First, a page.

Posts Tagged ‘Modelos


Paper: Volatilidad explosiva

Explosive Volatility: A Model of Financial Contagion

This paper proposes a model of financial contagion that accounts for explosive, mutually exciting shocks to market volatility. We fit the model using country-level data during the European sovereign debt crisis, which has its roots in the period 2008–2010, and was continuing to affect global markets as of October, 2011. Our analysis shows that existing volatility models are unable to explain two key stylized features of global markets during presumptive contagion periods: shocks to aggregate market volatility can be sudden and explosive, and they are associated with specific directional biases in the cross-section of country-level returns. Our model repairs this deficit by assuming that the random shocks to volatility are heavy-tailed and correlated cross-sectionally, both with each other and with returns.
We find evidence for significant contagion effects during the major EU crisis periods of May 2010 and August 2011, where contagion is defined as excess correlation in the residuals from a factor model incorporating global and regional market risk factors. Some of this excess correlation can be explained by quantifying the impact of shocks to aggregate volatility in the cross-section of expected returns—but only, it turns out, if one is extremely careful in accounting for the explosive nature of these shocks. We show that global markets have time-varying cross-sectional sensitivities to these shocks, and that high sensitivities strongly predict periods of financial crisis. Moreover, the pattern of temporal changes in correlation structure between volatility and returns is readily interpretable in terms of the major events of the periods in question.

Link al Paper


Fun & Finance: #15, Charla sobre la Tasa Libre de Riesgo

En este episodio, Manuel le explica a Gaston que es la Tasa Libre de Riesgo y -de forma introductoria- que rol juega en los modelos de pricing de activos.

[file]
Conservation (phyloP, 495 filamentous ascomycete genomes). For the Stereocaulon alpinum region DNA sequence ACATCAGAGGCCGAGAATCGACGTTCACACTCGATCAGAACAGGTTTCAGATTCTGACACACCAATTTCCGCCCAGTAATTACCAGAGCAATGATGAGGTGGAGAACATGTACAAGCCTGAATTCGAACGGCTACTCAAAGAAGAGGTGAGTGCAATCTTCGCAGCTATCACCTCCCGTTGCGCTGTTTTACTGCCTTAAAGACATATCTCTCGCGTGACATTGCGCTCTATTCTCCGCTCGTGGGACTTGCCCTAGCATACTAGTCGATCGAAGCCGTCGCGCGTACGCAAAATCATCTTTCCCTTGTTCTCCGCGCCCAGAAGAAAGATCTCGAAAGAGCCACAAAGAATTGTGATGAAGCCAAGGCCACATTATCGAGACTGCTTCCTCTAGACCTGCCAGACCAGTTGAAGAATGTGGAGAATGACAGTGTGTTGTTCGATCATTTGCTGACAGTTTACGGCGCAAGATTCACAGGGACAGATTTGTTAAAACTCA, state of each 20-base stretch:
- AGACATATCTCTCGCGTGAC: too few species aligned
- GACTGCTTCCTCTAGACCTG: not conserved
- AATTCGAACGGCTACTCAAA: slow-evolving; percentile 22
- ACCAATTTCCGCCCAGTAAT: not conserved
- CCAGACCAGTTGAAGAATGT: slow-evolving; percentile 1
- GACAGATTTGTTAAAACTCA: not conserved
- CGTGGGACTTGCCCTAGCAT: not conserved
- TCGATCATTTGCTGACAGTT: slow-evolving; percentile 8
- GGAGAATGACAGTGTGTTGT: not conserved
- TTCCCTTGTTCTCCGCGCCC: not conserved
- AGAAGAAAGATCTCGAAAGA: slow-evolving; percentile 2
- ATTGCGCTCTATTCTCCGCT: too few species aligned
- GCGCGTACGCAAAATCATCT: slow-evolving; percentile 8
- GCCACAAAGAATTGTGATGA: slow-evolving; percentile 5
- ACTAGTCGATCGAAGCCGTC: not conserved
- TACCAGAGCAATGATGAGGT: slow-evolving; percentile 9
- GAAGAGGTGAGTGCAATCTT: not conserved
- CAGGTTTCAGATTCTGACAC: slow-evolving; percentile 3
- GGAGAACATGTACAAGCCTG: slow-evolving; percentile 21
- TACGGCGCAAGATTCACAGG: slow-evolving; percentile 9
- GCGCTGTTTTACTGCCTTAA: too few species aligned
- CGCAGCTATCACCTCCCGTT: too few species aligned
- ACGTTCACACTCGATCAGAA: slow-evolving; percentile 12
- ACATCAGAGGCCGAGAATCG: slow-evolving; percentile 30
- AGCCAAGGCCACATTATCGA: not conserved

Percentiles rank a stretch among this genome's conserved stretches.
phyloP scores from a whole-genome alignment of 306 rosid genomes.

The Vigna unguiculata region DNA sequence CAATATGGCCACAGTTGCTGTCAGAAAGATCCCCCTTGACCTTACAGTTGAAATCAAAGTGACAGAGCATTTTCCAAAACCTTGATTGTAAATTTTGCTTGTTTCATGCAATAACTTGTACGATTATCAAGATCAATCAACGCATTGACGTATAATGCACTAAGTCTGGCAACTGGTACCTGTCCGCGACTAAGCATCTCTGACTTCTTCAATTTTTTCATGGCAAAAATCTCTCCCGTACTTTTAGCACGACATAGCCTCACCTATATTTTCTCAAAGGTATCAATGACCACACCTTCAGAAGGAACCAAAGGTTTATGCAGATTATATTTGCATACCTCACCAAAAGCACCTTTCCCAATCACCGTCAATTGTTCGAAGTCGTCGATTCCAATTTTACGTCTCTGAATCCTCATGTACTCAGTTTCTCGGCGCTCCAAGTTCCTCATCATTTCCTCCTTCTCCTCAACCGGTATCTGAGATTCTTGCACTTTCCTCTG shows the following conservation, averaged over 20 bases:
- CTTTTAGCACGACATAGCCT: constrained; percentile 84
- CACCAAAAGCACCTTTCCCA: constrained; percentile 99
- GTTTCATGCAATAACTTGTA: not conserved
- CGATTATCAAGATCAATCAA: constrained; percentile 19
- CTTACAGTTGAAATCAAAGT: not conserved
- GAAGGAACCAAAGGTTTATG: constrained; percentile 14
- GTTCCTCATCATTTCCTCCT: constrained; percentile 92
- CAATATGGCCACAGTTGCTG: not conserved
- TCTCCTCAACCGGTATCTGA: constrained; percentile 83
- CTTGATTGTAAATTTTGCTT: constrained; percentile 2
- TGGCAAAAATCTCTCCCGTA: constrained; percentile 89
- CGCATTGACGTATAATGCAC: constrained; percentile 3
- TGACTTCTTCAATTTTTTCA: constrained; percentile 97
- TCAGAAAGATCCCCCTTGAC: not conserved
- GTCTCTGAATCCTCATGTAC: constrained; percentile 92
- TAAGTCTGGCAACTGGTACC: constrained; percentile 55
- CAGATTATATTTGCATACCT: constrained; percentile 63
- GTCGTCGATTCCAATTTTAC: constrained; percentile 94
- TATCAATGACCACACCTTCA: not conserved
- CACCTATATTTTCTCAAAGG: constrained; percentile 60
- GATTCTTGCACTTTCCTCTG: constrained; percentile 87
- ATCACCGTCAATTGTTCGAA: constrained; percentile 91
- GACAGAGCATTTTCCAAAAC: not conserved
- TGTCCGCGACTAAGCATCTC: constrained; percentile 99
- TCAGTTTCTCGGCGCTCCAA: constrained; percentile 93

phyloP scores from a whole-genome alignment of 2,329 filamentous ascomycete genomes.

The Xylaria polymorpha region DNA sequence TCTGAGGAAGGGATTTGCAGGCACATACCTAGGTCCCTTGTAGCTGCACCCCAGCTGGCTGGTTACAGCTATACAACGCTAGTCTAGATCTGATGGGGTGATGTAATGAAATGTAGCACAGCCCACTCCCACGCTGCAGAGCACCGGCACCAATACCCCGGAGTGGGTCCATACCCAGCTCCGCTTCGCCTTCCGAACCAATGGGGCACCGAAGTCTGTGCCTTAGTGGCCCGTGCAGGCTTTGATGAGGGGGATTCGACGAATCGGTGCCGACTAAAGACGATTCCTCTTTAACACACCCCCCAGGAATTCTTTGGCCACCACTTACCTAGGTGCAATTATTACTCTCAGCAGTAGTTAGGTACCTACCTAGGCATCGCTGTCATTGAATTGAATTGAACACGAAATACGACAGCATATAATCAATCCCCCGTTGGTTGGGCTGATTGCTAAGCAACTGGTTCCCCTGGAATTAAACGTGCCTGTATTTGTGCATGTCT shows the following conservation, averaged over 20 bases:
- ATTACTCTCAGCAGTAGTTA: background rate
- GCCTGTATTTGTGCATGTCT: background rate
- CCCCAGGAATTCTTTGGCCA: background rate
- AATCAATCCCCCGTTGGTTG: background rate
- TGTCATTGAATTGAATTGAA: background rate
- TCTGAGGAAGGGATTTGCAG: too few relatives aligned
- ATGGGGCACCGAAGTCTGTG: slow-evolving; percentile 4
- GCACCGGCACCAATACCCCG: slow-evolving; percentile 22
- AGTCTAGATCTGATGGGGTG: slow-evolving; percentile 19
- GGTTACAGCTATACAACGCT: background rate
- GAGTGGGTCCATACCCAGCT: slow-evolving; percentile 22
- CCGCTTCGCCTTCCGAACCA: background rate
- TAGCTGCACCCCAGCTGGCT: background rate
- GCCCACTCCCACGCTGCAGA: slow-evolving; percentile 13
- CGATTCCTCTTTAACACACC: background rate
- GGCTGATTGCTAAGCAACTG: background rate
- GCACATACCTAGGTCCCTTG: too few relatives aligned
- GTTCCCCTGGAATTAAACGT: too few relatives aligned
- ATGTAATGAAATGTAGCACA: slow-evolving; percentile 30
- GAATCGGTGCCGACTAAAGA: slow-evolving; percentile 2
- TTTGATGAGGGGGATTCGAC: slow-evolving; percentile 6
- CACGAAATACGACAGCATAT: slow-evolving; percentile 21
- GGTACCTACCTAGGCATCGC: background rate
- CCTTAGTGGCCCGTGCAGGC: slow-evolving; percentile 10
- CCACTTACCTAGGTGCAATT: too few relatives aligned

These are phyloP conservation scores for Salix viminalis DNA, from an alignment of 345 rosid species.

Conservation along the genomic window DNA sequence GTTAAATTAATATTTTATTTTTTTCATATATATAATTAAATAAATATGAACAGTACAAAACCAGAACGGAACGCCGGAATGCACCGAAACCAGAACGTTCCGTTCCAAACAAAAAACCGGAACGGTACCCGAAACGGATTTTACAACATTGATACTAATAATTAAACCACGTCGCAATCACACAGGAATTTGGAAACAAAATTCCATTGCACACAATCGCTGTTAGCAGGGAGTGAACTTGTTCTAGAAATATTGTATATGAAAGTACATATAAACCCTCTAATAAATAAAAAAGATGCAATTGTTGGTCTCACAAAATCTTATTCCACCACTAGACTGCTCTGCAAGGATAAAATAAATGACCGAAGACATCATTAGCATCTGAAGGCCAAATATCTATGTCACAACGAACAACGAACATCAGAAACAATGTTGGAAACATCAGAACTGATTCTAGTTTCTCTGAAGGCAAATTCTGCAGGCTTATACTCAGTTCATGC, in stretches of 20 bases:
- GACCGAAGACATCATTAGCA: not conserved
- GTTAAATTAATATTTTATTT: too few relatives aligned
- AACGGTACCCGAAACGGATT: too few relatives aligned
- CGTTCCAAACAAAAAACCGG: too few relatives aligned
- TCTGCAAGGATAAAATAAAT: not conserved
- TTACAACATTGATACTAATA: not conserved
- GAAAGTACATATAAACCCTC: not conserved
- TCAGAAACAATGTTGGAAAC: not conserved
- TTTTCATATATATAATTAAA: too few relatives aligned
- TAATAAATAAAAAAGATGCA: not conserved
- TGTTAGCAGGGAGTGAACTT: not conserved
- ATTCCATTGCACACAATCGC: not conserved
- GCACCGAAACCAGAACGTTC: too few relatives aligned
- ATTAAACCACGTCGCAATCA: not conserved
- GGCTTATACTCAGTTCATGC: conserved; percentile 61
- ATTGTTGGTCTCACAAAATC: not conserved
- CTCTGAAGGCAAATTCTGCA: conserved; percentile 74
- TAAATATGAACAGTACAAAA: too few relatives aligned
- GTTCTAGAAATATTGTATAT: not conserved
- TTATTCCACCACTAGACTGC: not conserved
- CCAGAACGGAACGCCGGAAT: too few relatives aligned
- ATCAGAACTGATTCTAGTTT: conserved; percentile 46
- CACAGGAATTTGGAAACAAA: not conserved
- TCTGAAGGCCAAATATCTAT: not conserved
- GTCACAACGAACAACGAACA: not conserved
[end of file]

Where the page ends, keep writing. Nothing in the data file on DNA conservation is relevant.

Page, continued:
Siempre Mejor en HD

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Finanzas 101: Proxy Hedging

Tal vez es una serie de post más para finanzas 301, pero los ultimos 3 post de Quantivity hacen un buen capitulo de Hedging.

Proxy / Cross Hedging

“The root challenge of two current equity risk and alpha projects boil down to hedging using non-underlying instruments, known as proxy hedging or cross hedging.”

Empirical Quantiles and Proxy Selection

“(…)how to choose an appropriate hedge instrument, especially amongst several alternatives.”

Empirical Copulas and Hedge Basis Risk

“Of particular interest is understanding the dynamics of basis risk under extreme scenarios (both up and down), which are driven by time-varying stochastic joint covariation.”


Seminarios MFIN-UTDT

 Es un verdadero placer comentarles que el QF CLUB ha sido convocado y contribuirá –en el 2012- con dos Seminarios a la Maestría en Finanzas de la Universidad Torcuato Di Tella (MFIN-UTDT).

 Desde la llegada del nuevo Director, Dr Germán Fermo, las dos ramas de la Maestría en Finanzas, Corporativas y Mercado de Capitales, se están nutriendo con una cuota adicional de alto pragmatismo y experiencia de mercado financiero, dándole así, un nuevo aire diferenciador dentro de la oferta académica. Según el mensaje de su Director, es esencial un adecuado equilibrio entre pragmatismo de mercado y sólido sustento académico.

En la rama que nos compete Mercado de Capitales / Finanzas Cuantitativas, se ofrecerán dos seminarios quants:

1)     Seminario de Ingeniería Financiera en lenguaje C++

2)     Seminario de Modelización Aplicada al Trading

La posibilidad de participar en este proceso, es un grato elogio para los miembros del QF CLUB, ya que los mismos tienen como premisas seguir educándose e intercambiar constantemente prácticas profesionales.